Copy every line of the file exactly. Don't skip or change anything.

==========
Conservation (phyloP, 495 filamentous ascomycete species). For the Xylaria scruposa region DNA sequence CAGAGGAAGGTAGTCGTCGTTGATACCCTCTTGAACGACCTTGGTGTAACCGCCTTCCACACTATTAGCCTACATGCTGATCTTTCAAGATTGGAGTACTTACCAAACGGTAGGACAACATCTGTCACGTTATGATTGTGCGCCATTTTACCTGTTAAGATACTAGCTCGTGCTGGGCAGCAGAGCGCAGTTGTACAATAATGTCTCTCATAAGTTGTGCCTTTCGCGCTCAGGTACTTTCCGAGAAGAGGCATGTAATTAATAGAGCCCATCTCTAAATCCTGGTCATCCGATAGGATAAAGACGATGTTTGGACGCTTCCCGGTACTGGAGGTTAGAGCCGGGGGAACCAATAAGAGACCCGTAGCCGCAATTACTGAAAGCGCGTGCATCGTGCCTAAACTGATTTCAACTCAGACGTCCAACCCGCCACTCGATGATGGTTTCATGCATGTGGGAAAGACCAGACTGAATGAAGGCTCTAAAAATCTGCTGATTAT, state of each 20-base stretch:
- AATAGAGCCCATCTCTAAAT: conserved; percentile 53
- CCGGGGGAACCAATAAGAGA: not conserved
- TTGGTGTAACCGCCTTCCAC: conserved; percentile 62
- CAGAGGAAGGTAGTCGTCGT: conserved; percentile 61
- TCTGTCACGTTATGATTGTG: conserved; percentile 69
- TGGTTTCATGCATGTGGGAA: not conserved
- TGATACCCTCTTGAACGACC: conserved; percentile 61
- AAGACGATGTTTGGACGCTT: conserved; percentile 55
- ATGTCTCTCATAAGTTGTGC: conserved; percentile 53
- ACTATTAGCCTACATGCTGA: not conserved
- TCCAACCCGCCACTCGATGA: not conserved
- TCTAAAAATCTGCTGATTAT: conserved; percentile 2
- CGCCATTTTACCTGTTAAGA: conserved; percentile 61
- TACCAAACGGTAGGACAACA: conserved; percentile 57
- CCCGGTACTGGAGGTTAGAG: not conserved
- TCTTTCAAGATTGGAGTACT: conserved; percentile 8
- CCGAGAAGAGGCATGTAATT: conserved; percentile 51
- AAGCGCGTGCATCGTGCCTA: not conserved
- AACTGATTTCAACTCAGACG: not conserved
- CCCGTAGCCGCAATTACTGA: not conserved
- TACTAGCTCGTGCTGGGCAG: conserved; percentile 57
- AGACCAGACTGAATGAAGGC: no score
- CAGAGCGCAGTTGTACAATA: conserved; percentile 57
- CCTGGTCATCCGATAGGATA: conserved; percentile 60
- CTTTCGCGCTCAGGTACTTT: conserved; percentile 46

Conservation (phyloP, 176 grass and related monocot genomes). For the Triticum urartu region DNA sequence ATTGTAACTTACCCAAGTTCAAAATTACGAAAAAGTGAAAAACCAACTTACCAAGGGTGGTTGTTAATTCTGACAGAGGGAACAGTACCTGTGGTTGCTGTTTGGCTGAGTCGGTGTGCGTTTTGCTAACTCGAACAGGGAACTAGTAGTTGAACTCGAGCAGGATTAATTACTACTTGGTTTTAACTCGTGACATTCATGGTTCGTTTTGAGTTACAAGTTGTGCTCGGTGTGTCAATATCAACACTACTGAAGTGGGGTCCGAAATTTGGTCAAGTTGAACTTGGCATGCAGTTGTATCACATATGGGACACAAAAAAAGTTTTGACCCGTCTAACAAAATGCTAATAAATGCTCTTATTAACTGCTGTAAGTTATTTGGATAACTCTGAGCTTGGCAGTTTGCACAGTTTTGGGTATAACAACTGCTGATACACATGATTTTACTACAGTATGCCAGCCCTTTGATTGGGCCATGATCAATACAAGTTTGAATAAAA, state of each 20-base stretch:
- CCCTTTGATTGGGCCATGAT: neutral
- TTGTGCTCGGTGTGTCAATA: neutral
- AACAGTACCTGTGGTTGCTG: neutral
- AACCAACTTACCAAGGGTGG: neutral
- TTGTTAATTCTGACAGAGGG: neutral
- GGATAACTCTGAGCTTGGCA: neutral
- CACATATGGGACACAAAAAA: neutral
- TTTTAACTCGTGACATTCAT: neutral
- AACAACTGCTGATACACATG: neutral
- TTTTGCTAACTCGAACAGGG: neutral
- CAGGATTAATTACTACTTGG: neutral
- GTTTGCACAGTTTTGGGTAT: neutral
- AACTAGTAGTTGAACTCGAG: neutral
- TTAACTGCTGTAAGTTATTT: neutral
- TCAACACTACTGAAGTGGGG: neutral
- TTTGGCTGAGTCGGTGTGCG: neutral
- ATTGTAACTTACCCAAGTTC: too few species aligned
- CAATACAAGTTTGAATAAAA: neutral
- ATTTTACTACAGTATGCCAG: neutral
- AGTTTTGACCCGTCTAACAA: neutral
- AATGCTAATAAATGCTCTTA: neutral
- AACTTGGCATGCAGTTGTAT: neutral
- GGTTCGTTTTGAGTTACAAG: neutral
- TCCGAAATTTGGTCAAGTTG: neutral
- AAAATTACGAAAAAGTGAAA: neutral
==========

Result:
Conservation (phyloP, 495 filamentous ascomycete species). For the Xylaria scruposa region DNA sequence CAGAGGAAGGTAGTCGTCGTTGATACCCTCTTGAACGACCTTGGTGTAACCGCCTTCCACACTATTAGCCTACATGCTGATCTTTCAAGATTGGAGTACTTACCAAACGGTAGGACAACATCTGTCACGTTATGATTGTGCGCCATTTTACCTGTTAAGATACTAGCTCGTGCTGGGCAGCAGAGCGCAGTTGTACAATAATGTCTCTCATAAGTTGTGCCTTTCGCGCTCAGGTACTTTCCGAGAAGAGGCATGTAATTAATAGAGCCCATCTCTAAATCCTGGTCATCCGATAGGATAAAGACGATGTTTGGACGCTTCCCGGTACTGGAGGTTAGAGCCGGGGGAACCAATAAGAGACCCGTAGCCGCAATTACTGAAAGCGCGTGCATCGTGCCTAAACTGATTTCAACTCAGACGTCCAACCCGCCACTCGATGATGGTTTCATGCATGTGGGAAAGACCAGACTGAATGAAGGCTCTAAAAATCTGCTGATTAT, state of each 20-base stretch:
- AATAGAGCCCATCTCTAAAT: conserved; percentile 53
- CCGGGGGAACCAATAAGAGA: not conserved
- TTGGTGTAACCGCCTTCCAC: conserved; percentile 62
- CAGAGGAAGGTAGTCGTCGT: conserved; percentile 61
- TCTGTCACGTTATGATTGTG: conserved; percentile 69
- TGGTTTCATGCATGTGGGAA: not conserved
- TGATACCCTCTTGAACGACC: conserved; percentile 61
- AAGACGATGTTTGGACGCTT: conserved; percentile 55
- ATGTCTCTCATAAGTTGTGC: conserved; percentile 53
- ACTATTAGCCTACATGCTGA: not conserved
- TCCAACCCGCCACTCGATGA: not conserved
- TCTAAAAATCTGCTGATTAT: conserved; percentile 2
- CGCCATTTTACCTGTTAAGA: conserved; percentile 61
- TACCAAACGGTAGGACAACA: conserved; percentile 57
- CCCGGTACTGGAGGTTAGAG: not conserved
- TCTTTCAAGATTGGAGTACT: conserved; percentile 8
- CCGAGAAGAGGCATGTAATT: conserved; percentile 51
- AAGCGCGTGCATCGTGCCTA: not conserved
- AACTGATTTCAACTCAGACG: not conserved
- CCCGTAGCCGCAATTACTGA: not conserved
- TACTAGCTCGTGCTGGGCAG: conserved; percentile 57
- AGACCAGACTGAATGAAGGC: no score
- CAGAGCGCAGTTGTACAATA: conserved; percentile 57
- CCTGGTCATCCGATAGGATA: conserved; percentile 60
- CTTTCGCGCTCAGGTACTTT: conserved; percentile 46

Conservation (phyloP, 176 grass and related monocot genomes). For the Triticum urartu region DNA sequence ATTGTAACTTACCCAAGTTCAAAATTACGAAAAAGTGAAAAACCAACTTACCAAGGGTGGTTGTTAATTCTGACAGAGGGAACAGTACCTGTGGTTGCTGTTTGGCTGAGTCGGTGTGCGTTTTGCTAACTCGAACAGGGAACTAGTAGTTGAACTCGAGCAGGATTAATTACTACTTGGTTTTAACTCGTGACATTCATGGTTCGTTTTGAGTTACAAGTTGTGCTCGGTGTGTCAATATCAACACTACTGAAGTGGGGTCCGAAATTTGGTCAAGTTGAACTTGGCATGCAGTTGTATCACATATGGGACACAAAAAAAGTTTTGACCCGTCTAACAAAATGCTAATAAATGCTCTTATTAACTGCTGTAAGTTATTTGGATAACTCTGAGCTTGGCAGTTTGCACAGTTTTGGGTATAACAACTGCTGATACACATGATTTTACTACAGTATGCCAGCCCTTTGATTGGGCCATGATCAATACAAGTTTGAATAAAA, state of each 20-base stretch:
- CCCTTTGATTGGGCCATGAT: neutral
- TTGTGCTCGGTGTGTCAATA: neutral
- AACAGTACCTGTGGTTGCTG: neutral
- AACCAACTTACCAAGGGTGG: neutral
- TTGTTAATTCTGACAGAGGG: neutral
- GGATAACTCTGAGCTTGGCA: neutral
- CACATATGGGACACAAAAAA: neutral
- TTTTAACTCGTGACATTCAT: neutral
- AACAACTGCTGATACACATG: neutral
- TTTTGCTAACTCGAACAGGG: neutral
- CAGGATTAATTACTACTTGG: neutral
- GTTTGCACAGTTTTGGGTAT: neutral
- AACTAGTAGTTGAACTCGAG: neutral
- TTAACTGCTGTAAGTTATTT: neutral
- TCAACACTACTGAAGTGGGG: neutral
- TTTGGCTGAGTCGGTGTGCG: neutral
- ATTGTAACTTACCCAAGTTC: too few species aligned
- CAATACAAGTTTGAATAAAA: neutral
- ATTTTACTACAGTATGCCAG: neutral
- AGTTTTGACCCGTCTAACAA: neutral
- AATGCTAATAAATGCTCTTA: neutral
- AACTTGGCATGCAGTTGTAT: neutral
- GGTTCGTTTTGAGTTACAAG: neutral
- TCCGAAATTTGGTCAAGTTG: neutral
- AAAATTACGAAAAAGTGAAA: neutral